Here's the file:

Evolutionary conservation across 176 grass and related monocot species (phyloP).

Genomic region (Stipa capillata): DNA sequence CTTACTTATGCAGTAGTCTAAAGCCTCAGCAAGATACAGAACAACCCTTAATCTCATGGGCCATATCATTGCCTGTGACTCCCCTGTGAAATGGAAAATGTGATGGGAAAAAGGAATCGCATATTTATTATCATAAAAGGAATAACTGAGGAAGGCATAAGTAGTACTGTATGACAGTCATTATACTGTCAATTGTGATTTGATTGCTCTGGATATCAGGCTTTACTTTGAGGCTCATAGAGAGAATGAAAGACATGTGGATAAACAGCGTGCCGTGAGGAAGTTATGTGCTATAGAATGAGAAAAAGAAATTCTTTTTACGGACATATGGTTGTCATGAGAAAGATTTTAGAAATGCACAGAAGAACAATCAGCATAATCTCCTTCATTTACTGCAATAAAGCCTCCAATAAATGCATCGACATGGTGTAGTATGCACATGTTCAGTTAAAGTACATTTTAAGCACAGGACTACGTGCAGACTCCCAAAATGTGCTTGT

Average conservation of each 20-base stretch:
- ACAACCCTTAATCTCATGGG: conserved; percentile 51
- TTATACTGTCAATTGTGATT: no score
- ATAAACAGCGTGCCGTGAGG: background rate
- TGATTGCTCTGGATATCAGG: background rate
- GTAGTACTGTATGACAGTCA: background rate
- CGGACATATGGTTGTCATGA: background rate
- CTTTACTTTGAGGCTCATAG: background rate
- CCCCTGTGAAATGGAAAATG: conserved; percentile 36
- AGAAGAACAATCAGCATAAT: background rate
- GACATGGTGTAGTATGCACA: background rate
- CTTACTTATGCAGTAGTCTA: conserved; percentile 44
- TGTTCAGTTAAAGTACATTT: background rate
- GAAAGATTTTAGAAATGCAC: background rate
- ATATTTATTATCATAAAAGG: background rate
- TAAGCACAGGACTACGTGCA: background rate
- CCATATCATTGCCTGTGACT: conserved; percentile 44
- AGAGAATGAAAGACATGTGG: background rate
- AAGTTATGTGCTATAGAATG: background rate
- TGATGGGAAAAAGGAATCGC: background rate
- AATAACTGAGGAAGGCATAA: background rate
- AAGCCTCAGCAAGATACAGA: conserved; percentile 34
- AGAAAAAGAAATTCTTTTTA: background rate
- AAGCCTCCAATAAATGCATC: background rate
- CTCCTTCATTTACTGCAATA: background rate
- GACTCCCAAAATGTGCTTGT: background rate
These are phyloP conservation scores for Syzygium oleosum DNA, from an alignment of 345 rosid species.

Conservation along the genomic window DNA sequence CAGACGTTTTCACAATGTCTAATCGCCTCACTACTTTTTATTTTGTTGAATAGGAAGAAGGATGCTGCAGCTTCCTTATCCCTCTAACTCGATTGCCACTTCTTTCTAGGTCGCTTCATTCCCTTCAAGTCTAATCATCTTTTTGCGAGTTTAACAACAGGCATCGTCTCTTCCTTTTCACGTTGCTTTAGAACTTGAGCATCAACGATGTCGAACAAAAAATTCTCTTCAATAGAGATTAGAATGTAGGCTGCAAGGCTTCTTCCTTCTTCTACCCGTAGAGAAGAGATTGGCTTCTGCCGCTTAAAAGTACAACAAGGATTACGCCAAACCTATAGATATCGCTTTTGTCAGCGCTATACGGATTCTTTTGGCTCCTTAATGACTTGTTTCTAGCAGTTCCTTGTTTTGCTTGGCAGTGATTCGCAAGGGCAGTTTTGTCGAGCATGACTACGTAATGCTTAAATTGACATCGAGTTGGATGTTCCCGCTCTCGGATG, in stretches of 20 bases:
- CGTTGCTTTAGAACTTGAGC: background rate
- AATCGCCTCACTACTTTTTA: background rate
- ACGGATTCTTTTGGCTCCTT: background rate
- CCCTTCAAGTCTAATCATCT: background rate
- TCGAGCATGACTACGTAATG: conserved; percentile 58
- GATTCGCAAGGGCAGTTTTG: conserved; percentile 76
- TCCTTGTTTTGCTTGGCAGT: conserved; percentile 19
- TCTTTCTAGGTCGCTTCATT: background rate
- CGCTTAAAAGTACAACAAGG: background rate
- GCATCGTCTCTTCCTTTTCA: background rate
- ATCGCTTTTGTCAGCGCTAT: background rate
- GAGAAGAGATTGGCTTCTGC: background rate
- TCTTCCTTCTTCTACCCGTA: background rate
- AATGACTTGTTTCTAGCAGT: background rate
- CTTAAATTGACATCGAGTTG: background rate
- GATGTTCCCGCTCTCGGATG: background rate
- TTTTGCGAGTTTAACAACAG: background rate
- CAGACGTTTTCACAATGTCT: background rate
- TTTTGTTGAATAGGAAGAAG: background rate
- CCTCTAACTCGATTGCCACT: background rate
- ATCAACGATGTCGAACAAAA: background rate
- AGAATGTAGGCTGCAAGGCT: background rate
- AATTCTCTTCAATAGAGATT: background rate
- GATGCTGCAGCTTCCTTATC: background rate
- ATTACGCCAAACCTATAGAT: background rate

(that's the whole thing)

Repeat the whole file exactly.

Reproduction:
Evolutionary conservation across 176 grass and related monocot species (phyloP).

Genomic region (Stipa capillata): DNA sequence CTTACTTATGCAGTAGTCTAAAGCCTCAGCAAGATACAGAACAACCCTTAATCTCATGGGCCATATCATTGCCTGTGACTCCCCTGTGAAATGGAAAATGTGATGGGAAAAAGGAATCGCATATTTATTATCATAAAAGGAATAACTGAGGAAGGCATAAGTAGTACTGTATGACAGTCATTATACTGTCAATTGTGATTTGATTGCTCTGGATATCAGGCTTTACTTTGAGGCTCATAGAGAGAATGAAAGACATGTGGATAAACAGCGTGCCGTGAGGAAGTTATGTGCTATAGAATGAGAAAAAGAAATTCTTTTTACGGACATATGGTTGTCATGAGAAAGATTTTAGAAATGCACAGAAGAACAATCAGCATAATCTCCTTCATTTACTGCAATAAAGCCTCCAATAAATGCATCGACATGGTGTAGTATGCACATGTTCAGTTAAAGTACATTTTAAGCACAGGACTACGTGCAGACTCCCAAAATGTGCTTGT

Average conservation of each 20-base stretch:
- ACAACCCTTAATCTCATGGG: conserved; percentile 51
- TTATACTGTCAATTGTGATT: no score
- ATAAACAGCGTGCCGTGAGG: background rate
- TGATTGCTCTGGATATCAGG: background rate
- GTAGTACTGTATGACAGTCA: background rate
- CGGACATATGGTTGTCATGA: background rate
- CTTTACTTTGAGGCTCATAG: background rate
- CCCCTGTGAAATGGAAAATG: conserved; percentile 36
- AGAAGAACAATCAGCATAAT: background rate
- GACATGGTGTAGTATGCACA: background rate
- CTTACTTATGCAGTAGTCTA: conserved; percentile 44
- TGTTCAGTTAAAGTACATTT: background rate
- GAAAGATTTTAGAAATGCAC: background rate
- ATATTTATTATCATAAAAGG: background rate
- TAAGCACAGGACTACGTGCA: background rate
- CCATATCATTGCCTGTGACT: conserved; percentile 44
- AGAGAATGAAAGACATGTGG: background rate
- AAGTTATGTGCTATAGAATG: background rate
- TGATGGGAAAAAGGAATCGC: background rate
- AATAACTGAGGAAGGCATAA: background rate
- AAGCCTCAGCAAGATACAGA: conserved; percentile 34
- AGAAAAAGAAATTCTTTTTA: background rate
- AAGCCTCCAATAAATGCATC: background rate
- CTCCTTCATTTACTGCAATA: background rate
- GACTCCCAAAATGTGCTTGT: background rate
These are phyloP conservation scores for Syzygium oleosum DNA, from an alignment of 345 rosid species.

Conservation along the genomic window DNA sequence CAGACGTTTTCACAATGTCTAATCGCCTCACTACTTTTTATTTTGTTGAATAGGAAGAAGGATGCTGCAGCTTCCTTATCCCTCTAACTCGATTGCCACTTCTTTCTAGGTCGCTTCATTCCCTTCAAGTCTAATCATCTTTTTGCGAGTTTAACAACAGGCATCGTCTCTTCCTTTTCACGTTGCTTTAGAACTTGAGCATCAACGATGTCGAACAAAAAATTCTCTTCAATAGAGATTAGAATGTAGGCTGCAAGGCTTCTTCCTTCTTCTACCCGTAGAGAAGAGATTGGCTTCTGCCGCTTAAAAGTACAACAAGGATTACGCCAAACCTATAGATATCGCTTTTGTCAGCGCTATACGGATTCTTTTGGCTCCTTAATGACTTGTTTCTAGCAGTTCCTTGTTTTGCTTGGCAGTGATTCGCAAGGGCAGTTTTGTCGAGCATGACTACGTAATGCTTAAATTGACATCGAGTTGGATGTTCCCGCTCTCGGATG, in stretches of 20 bases:
- CGTTGCTTTAGAACTTGAGC: background rate
- AATCGCCTCACTACTTTTTA: background rate
- ACGGATTCTTTTGGCTCCTT: background rate
- CCCTTCAAGTCTAATCATCT: background rate
- TCGAGCATGACTACGTAATG: conserved; percentile 58
- GATTCGCAAGGGCAGTTTTG: conserved; percentile 76
- TCCTTGTTTTGCTTGGCAGT: conserved; percentile 19
- TCTTTCTAGGTCGCTTCATT: background rate
- CGCTTAAAAGTACAACAAGG: background rate
- GCATCGTCTCTTCCTTTTCA: background rate
- ATCGCTTTTGTCAGCGCTAT: background rate
- GAGAAGAGATTGGCTTCTGC: background rate
- TCTTCCTTCTTCTACCCGTA: background rate
- AATGACTTGTTTCTAGCAGT: background rate
- CTTAAATTGACATCGAGTTG: background rate
- GATGTTCCCGCTCTCGGATG: background rate
- TTTTGCGAGTTTAACAACAG: background rate
- CAGACGTTTTCACAATGTCT: background rate
- TTTTGTTGAATAGGAAGAAG: background rate
- CCTCTAACTCGATTGCCACT: background rate
- ATCAACGATGTCGAACAAAA: background rate
- AGAATGTAGGCTGCAAGGCT: background rate
- AATTCTCTTCAATAGAGATT: background rate
- GATGCTGCAGCTTCCTTATC: background rate
- ATTACGCCAAACCTATAGAT: background rate